Malaysiakini News

High time for a Sexual Offenders Registry

Clarence Tan  |  Published:  |  Modified:

COMMENT I welcome the news of a newly-established Child Registry database to record names of child sex offenders that has been set up by the Women, Family and Community Development Ministry. Malaysians have waited for a long 10 years for a Sexual Offenders Registry to be established.

However, more has to be done. A more serious registry to protect the most vulnerable has to be established. Deputy Home Minister Nur Jazlan Mohamed had also voiced out that it is high time that our country sets up a Sex Offenders Registry.

The present sentencing of whipping and prison sentences do not seem to reduce the number of sexual offences in our country. There is an average of 3,000 rape cases reported in Malaysia every year which also means that a women, regardless of age and race fallen into the hands of sexual predators as rape victims every 35 minutes. What is even more worrying is that most of the rape cases involve children below the age of 16.

With news of the return of convicted Malaysian rapist, Selva Kumar Subbiah from Canada, Malaysians of all parts of the society have voiced out their concerns. With the Child Registry, it seems only that child sex offenders are being registered.

How about non-child sex offenders? Do they get registered? What is the process of registration and de-registration? Who may access the registry? How do we prevent abuse of the registry while using it to ensure the safety of the most vulnerable groups in our society?

Why track them?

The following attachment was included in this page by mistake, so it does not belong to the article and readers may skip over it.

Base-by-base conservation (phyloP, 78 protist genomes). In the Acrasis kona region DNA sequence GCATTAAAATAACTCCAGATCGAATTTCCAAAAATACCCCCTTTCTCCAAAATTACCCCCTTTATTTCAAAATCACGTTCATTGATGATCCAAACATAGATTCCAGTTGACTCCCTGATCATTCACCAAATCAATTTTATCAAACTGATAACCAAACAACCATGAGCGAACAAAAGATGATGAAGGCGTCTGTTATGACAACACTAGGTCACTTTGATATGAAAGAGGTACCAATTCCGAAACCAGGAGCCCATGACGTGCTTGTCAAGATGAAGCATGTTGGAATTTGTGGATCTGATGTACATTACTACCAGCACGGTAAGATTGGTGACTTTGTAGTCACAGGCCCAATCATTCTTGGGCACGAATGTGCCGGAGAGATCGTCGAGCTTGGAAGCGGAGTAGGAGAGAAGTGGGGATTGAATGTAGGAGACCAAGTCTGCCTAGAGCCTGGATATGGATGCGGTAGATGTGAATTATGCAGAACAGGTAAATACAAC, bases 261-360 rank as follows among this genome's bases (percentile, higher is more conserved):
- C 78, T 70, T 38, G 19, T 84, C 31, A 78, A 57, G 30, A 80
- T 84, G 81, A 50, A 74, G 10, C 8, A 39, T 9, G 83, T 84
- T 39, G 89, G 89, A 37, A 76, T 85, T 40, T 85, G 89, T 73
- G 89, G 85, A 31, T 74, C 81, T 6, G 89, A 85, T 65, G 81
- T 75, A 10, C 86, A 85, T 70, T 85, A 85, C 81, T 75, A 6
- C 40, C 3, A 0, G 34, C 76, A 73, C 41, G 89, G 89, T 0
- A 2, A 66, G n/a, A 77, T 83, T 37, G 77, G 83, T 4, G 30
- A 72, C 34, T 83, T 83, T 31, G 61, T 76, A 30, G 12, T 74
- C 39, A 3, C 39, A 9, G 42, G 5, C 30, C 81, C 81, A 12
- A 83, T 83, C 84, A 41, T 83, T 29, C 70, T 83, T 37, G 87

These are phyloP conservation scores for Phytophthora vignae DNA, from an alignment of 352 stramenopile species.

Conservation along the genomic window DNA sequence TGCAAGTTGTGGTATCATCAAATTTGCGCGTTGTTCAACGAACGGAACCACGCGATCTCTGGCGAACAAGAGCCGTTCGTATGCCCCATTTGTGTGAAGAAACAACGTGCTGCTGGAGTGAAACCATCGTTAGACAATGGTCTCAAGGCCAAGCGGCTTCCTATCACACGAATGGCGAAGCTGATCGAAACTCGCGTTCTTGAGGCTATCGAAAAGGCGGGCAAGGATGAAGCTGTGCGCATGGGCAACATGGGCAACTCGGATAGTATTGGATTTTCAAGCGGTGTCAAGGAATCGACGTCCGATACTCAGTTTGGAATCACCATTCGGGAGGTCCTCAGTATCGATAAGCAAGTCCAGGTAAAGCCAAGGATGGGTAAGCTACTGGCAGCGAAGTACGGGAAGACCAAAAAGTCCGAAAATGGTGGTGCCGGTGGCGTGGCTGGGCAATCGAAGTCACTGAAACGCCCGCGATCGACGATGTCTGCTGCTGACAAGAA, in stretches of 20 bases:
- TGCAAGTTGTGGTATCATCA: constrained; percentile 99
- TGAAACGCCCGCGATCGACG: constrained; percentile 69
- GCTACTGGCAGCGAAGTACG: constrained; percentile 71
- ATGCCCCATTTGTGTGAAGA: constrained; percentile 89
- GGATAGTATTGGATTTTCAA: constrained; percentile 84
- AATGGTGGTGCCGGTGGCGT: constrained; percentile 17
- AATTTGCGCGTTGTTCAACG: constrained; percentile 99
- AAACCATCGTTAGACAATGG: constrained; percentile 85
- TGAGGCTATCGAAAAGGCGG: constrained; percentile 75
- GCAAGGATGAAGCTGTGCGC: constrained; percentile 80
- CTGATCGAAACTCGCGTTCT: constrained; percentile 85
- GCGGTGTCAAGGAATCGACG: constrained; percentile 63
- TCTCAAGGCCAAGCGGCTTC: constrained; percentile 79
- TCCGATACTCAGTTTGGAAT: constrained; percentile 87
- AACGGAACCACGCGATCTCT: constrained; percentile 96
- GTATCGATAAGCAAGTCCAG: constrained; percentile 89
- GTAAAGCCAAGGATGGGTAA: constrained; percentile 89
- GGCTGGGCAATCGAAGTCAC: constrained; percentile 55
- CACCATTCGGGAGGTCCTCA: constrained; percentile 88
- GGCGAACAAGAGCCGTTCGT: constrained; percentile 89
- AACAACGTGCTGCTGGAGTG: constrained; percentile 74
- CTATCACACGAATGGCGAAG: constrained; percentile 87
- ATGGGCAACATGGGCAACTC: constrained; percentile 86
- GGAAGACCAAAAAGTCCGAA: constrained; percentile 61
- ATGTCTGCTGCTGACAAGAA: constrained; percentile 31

It is important that sexual offenders are registered in a centralised system to monitor their movement. No doubt, former convicts have their rights to a free movement. However, anti-social behaviours such as a sexual crime which not only disrupt the harmony of the society but also endanger lives of the most vulnerable in our society must be treated with utter seriousness.

Stiffer procedures such as this serve both as a deterrent for would-be perpetrators and as a protection to those who are highly at risk against actual exploitation.

There is a need to push for a full previous Sexual Offenders Registry in the country. Other countries such as the United Kingdom, Australia and the USA have long established such a registry to protect those who are vulnerable to sexual predators.

The United Nations Children’s Emergency Fund (Unicef) Malaysia has last year, repeated urgings to establish a registry to register sex offenders following reports of the arrest of Richard Huckle for sexual abuse and exploitation of Malaysian children.

The registry allows parents, employers and industry players who are working with vulnerable groups to check on their employees and the people around them. Vulnerable victims include children, boys and girls alike, women, and people with disabilities.

Cut down procedures

In the United Kingdom, the child sex offender disclosure scheme allows parents, carers and also guardians of children to formally ask the police to tell them if a person is being recorded for child sexual offenders.

In Malaysia, though it is commendable that the Child Registry allows employers to check if their potential employee has a record for child sex offences, it is however, a tedious process. At present employers can access to the registry by a request to the Social Welfare Department director-general.

Such a procedure would take days if not weeks and months to process. This however is different wfrom the United Kingdom’s scheme where parents and employers would be able to get the answer available across all 43 police forces in England and Wales.

In the United Kingdom, anyone who is seeking further information on the scheme can do it at his or her local police force. Measures are taken to ensure that the scheme and registry is not being abused.

Any disclosure by the police has to be kept as confidential information whereby it can only be used to keep their child safe. Legal action may be taken against anyone who breaches this confidential information. Furthermore, anyone who is not willing to sign the warning to the breach would be considered by the police on whether to allow such disclosure.

Though steps are being taken to protect our children and those vulnerable, measures too, have to be in place to help ensure that the registry is not being abused.

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